I used to really envy people who had an unshakable faith. It took a long time, but I’ve become gentler with myself and I’ve started to appreciate the gifts I do have. I might be running a faith deficit, but I can Christian mime the pants off any audience. (Miming is totally a spiritual gift.)
I’ve come back to Christianity, but I wouldn’t say that I have a lot of faith these days. I’m not sure about much of anything. I do have hope, though, and maybe that’s what faith really is.
I wrote this post because I don’t want to misrepresent myself. I’ve heard a lot of testimonies where the speaker claims God swooped in and fixed everything or, if he didn’t, that the person was totally okay with it and their faith in God was strengthened.
That’s not what happened with me at all. That’s not what happens with a lot of people, but we don’t like to admit it, do we?
Bad shit happened to me and my faith took some major hits. I went into full on meltdown mode, y’all. It wasn’t pretty. It took a long time for me to work through that (and I’m still working through some of it.)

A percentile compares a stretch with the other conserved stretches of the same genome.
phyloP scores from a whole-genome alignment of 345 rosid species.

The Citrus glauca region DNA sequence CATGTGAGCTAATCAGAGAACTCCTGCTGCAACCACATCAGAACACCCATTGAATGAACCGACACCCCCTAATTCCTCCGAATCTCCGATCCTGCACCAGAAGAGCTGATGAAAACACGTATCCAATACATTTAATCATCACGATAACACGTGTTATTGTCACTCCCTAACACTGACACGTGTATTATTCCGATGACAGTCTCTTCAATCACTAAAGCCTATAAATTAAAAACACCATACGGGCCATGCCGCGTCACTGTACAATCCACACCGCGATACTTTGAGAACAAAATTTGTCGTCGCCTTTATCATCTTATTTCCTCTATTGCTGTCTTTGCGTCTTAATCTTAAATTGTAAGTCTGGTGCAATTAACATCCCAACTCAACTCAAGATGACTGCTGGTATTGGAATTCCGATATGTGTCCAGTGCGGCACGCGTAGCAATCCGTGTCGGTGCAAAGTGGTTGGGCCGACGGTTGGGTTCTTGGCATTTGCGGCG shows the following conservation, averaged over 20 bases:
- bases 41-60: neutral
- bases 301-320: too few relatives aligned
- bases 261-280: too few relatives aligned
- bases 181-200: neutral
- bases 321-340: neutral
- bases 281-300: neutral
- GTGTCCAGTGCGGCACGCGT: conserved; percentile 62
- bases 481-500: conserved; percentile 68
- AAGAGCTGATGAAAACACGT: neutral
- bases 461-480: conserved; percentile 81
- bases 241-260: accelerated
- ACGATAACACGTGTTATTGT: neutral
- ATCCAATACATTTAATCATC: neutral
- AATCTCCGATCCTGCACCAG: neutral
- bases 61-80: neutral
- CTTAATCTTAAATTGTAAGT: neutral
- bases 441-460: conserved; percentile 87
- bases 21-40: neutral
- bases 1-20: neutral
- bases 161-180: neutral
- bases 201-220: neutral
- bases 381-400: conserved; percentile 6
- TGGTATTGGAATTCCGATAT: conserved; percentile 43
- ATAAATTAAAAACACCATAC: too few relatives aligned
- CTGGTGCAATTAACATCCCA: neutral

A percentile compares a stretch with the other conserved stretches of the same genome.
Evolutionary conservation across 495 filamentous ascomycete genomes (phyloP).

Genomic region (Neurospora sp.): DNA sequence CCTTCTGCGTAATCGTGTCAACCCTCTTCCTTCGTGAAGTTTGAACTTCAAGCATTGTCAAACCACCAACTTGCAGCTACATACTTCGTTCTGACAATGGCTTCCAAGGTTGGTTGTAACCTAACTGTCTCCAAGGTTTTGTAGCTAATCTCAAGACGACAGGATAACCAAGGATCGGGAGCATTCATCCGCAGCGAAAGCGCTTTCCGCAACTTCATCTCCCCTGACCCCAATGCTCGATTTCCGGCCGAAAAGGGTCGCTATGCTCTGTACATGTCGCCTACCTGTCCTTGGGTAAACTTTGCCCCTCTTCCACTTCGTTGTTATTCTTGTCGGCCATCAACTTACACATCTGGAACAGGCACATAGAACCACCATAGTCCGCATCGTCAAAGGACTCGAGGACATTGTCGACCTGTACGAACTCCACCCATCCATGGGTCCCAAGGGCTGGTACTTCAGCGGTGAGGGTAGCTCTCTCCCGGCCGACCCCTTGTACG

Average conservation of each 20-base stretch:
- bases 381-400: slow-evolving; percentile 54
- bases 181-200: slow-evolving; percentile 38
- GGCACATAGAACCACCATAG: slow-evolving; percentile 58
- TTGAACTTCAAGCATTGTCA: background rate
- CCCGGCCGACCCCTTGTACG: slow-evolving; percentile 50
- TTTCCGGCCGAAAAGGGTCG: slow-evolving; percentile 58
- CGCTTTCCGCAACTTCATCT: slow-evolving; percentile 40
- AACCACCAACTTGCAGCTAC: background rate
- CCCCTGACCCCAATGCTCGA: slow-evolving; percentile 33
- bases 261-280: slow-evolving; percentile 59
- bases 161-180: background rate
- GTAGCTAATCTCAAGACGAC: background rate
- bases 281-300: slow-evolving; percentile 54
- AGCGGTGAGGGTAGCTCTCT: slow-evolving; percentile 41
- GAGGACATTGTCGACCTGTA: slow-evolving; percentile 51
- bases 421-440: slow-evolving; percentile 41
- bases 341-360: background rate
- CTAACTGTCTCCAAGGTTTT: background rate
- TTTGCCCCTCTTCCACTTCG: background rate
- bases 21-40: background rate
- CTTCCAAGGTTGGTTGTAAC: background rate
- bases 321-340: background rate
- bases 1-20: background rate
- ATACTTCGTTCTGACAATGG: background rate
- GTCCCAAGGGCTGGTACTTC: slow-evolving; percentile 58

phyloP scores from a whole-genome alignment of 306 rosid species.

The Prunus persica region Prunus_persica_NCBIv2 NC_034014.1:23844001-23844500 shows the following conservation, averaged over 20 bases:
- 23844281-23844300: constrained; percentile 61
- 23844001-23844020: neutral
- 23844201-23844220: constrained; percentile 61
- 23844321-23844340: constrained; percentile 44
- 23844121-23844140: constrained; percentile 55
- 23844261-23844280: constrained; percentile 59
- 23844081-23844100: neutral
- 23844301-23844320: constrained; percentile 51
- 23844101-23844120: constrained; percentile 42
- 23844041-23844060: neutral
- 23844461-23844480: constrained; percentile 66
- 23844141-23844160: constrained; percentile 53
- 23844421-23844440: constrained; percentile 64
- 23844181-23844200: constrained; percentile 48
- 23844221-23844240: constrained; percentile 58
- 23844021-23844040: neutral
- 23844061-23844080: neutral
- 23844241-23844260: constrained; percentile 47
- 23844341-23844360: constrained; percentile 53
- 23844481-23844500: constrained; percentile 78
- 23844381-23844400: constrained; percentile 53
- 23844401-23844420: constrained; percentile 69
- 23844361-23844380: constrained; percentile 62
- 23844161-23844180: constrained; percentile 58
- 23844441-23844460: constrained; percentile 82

Maybe you’ve gone through some bad shit too. Maybe you thought you had all the answers and now you’ve realized you don’t. Maybe your whole worldview has been turned upside down.
It’s okay if you feel like your faith has been shaken. It’s normal and sometimes it’s even healthy. It was hard, but in the end, that shaking loosened up a lot of junk beliefs I’d been carrying around. When your faith is shaken up, you wind up losing some of the toxic bits.
And maybe you’ll learn you’re super good at miming.